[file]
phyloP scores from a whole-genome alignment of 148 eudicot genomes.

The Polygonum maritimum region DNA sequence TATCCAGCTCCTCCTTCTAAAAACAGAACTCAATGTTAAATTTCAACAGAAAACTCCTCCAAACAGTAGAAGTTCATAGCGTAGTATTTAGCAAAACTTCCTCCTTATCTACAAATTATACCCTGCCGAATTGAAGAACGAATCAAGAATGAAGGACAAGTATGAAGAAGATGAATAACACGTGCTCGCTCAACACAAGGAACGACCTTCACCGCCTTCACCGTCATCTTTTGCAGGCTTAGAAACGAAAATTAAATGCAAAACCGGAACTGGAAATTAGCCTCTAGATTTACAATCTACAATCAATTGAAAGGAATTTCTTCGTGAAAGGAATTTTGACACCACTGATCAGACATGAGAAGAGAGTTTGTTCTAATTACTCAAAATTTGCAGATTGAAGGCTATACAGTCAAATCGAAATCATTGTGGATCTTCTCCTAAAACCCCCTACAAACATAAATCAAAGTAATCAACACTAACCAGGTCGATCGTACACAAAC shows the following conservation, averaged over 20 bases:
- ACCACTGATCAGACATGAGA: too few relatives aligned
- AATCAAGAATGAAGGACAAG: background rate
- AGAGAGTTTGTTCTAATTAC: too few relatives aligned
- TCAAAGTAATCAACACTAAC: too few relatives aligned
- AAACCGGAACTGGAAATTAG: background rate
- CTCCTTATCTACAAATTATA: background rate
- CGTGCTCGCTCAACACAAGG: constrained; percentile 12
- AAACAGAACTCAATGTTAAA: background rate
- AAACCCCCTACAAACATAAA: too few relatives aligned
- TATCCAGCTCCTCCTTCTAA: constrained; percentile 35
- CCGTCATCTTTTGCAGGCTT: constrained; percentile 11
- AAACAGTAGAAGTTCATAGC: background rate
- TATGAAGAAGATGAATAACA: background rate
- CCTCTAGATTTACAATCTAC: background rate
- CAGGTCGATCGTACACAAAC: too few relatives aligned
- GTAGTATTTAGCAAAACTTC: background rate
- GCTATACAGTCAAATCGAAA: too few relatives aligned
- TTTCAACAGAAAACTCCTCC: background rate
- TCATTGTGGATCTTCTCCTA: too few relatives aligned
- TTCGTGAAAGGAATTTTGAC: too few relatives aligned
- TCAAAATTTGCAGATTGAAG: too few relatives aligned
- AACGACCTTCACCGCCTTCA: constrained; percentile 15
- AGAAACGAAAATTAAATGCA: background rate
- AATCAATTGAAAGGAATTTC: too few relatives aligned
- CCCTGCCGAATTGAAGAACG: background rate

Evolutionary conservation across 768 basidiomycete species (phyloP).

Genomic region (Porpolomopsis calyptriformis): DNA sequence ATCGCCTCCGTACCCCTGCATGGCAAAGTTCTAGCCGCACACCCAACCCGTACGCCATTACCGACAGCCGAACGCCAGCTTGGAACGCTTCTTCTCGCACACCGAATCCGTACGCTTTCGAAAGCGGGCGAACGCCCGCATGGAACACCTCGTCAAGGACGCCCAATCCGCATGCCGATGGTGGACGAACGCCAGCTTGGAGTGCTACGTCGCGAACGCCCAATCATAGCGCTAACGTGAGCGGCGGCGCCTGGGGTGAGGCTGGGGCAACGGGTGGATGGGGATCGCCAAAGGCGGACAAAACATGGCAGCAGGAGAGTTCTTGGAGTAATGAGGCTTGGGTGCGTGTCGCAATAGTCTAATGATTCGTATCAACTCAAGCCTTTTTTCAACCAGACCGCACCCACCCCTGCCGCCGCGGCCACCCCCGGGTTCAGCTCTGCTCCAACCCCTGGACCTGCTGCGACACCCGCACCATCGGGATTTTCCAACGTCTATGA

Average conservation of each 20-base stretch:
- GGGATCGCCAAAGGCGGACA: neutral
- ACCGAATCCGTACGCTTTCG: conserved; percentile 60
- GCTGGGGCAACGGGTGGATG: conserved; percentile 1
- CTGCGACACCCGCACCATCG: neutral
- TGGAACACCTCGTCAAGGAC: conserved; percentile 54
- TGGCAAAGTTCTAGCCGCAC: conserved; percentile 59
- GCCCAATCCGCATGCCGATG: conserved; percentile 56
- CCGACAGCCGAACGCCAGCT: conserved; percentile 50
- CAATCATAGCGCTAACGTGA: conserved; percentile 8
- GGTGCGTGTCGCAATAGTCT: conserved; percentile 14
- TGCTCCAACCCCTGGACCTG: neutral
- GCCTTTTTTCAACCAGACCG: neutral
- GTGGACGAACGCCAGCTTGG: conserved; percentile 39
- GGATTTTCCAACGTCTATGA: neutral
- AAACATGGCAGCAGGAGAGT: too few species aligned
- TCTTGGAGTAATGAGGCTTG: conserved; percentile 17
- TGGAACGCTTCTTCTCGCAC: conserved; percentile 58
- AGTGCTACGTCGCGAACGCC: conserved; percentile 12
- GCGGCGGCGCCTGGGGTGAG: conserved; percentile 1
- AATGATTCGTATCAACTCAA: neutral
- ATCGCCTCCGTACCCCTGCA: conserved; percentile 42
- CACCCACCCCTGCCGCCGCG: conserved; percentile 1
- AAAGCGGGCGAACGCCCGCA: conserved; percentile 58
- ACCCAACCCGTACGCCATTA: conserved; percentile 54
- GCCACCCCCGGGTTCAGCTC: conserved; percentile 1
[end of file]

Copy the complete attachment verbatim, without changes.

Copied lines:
phyloP scores from a whole-genome alignment of 148 eudicot genomes.

The Polygonum maritimum region DNA sequence TATCCAGCTCCTCCTTCTAAAAACAGAACTCAATGTTAAATTTCAACAGAAAACTCCTCCAAACAGTAGAAGTTCATAGCGTAGTATTTAGCAAAACTTCCTCCTTATCTACAAATTATACCCTGCCGAATTGAAGAACGAATCAAGAATGAAGGACAAGTATGAAGAAGATGAATAACACGTGCTCGCTCAACACAAGGAACGACCTTCACCGCCTTCACCGTCATCTTTTGCAGGCTTAGAAACGAAAATTAAATGCAAAACCGGAACTGGAAATTAGCCTCTAGATTTACAATCTACAATCAATTGAAAGGAATTTCTTCGTGAAAGGAATTTTGACACCACTGATCAGACATGAGAAGAGAGTTTGTTCTAATTACTCAAAATTTGCAGATTGAAGGCTATACAGTCAAATCGAAATCATTGTGGATCTTCTCCTAAAACCCCCTACAAACATAAATCAAAGTAATCAACACTAACCAGGTCGATCGTACACAAAC shows the following conservation, averaged over 20 bases:
- ACCACTGATCAGACATGAGA: too few relatives aligned
- AATCAAGAATGAAGGACAAG: background rate
- AGAGAGTTTGTTCTAATTAC: too few relatives aligned
- TCAAAGTAATCAACACTAAC: too few relatives aligned
- AAACCGGAACTGGAAATTAG: background rate
- CTCCTTATCTACAAATTATA: background rate
- CGTGCTCGCTCAACACAAGG: constrained; percentile 12
- AAACAGAACTCAATGTTAAA: background rate
- AAACCCCCTACAAACATAAA: too few relatives aligned
- TATCCAGCTCCTCCTTCTAA: constrained; percentile 35
- CCGTCATCTTTTGCAGGCTT: constrained; percentile 11
- AAACAGTAGAAGTTCATAGC: background rate
- TATGAAGAAGATGAATAACA: background rate
- CCTCTAGATTTACAATCTAC: background rate
- CAGGTCGATCGTACACAAAC: too few relatives aligned
- GTAGTATTTAGCAAAACTTC: background rate
- GCTATACAGTCAAATCGAAA: too few relatives aligned
- TTTCAACAGAAAACTCCTCC: background rate
- TCATTGTGGATCTTCTCCTA: too few relatives aligned
- TTCGTGAAAGGAATTTTGAC: too few relatives aligned
- TCAAAATTTGCAGATTGAAG: too few relatives aligned
- AACGACCTTCACCGCCTTCA: constrained; percentile 15
- AGAAACGAAAATTAAATGCA: background rate
- AATCAATTGAAAGGAATTTC: too few relatives aligned
- CCCTGCCGAATTGAAGAACG: background rate

Evolutionary conservation across 768 basidiomycete species (phyloP).

Genomic region (Porpolomopsis calyptriformis): DNA sequence ATCGCCTCCGTACCCCTGCATGGCAAAGTTCTAGCCGCACACCCAACCCGTACGCCATTACCGACAGCCGAACGCCAGCTTGGAACGCTTCTTCTCGCACACCGAATCCGTACGCTTTCGAAAGCGGGCGAACGCCCGCATGGAACACCTCGTCAAGGACGCCCAATCCGCATGCCGATGGTGGACGAACGCCAGCTTGGAGTGCTACGTCGCGAACGCCCAATCATAGCGCTAACGTGAGCGGCGGCGCCTGGGGTGAGGCTGGGGCAACGGGTGGATGGGGATCGCCAAAGGCGGACAAAACATGGCAGCAGGAGAGTTCTTGGAGTAATGAGGCTTGGGTGCGTGTCGCAATAGTCTAATGATTCGTATCAACTCAAGCCTTTTTTCAACCAGACCGCACCCACCCCTGCCGCCGCGGCCACCCCCGGGTTCAGCTCTGCTCCAACCCCTGGACCTGCTGCGACACCCGCACCATCGGGATTTTCCAACGTCTATGA

Average conservation of each 20-base stretch:
- GGGATCGCCAAAGGCGGACA: neutral
- ACCGAATCCGTACGCTTTCG: conserved; percentile 60
- GCTGGGGCAACGGGTGGATG: conserved; percentile 1
- CTGCGACACCCGCACCATCG: neutral
- TGGAACACCTCGTCAAGGAC: conserved; percentile 54
- TGGCAAAGTTCTAGCCGCAC: conserved; percentile 59
- GCCCAATCCGCATGCCGATG: conserved; percentile 56
- CCGACAGCCGAACGCCAGCT: conserved; percentile 50
- CAATCATAGCGCTAACGTGA: conserved; percentile 8
- GGTGCGTGTCGCAATAGTCT: conserved; percentile 14
- TGCTCCAACCCCTGGACCTG: neutral
- GCCTTTTTTCAACCAGACCG: neutral
- GTGGACGAACGCCAGCTTGG: conserved; percentile 39
- GGATTTTCCAACGTCTATGA: neutral
- AAACATGGCAGCAGGAGAGT: too few species aligned
- TCTTGGAGTAATGAGGCTTG: conserved; percentile 17
- TGGAACGCTTCTTCTCGCAC: conserved; percentile 58
- AGTGCTACGTCGCGAACGCC: conserved; percentile 12
- GCGGCGGCGCCTGGGGTGAG: conserved; percentile 1
- AATGATTCGTATCAACTCAA: neutral
- ATCGCCTCCGTACCCCTGCA: conserved; percentile 42
- CACCCACCCCTGCCGCCGCG: conserved; percentile 1
- AAAGCGGGCGAACGCCCGCA: conserved; percentile 58
- ACCCAACCCGTACGCCATTA: conserved; percentile 54
- GCCACCCCCGGGTTCAGCTC: conserved; percentile 1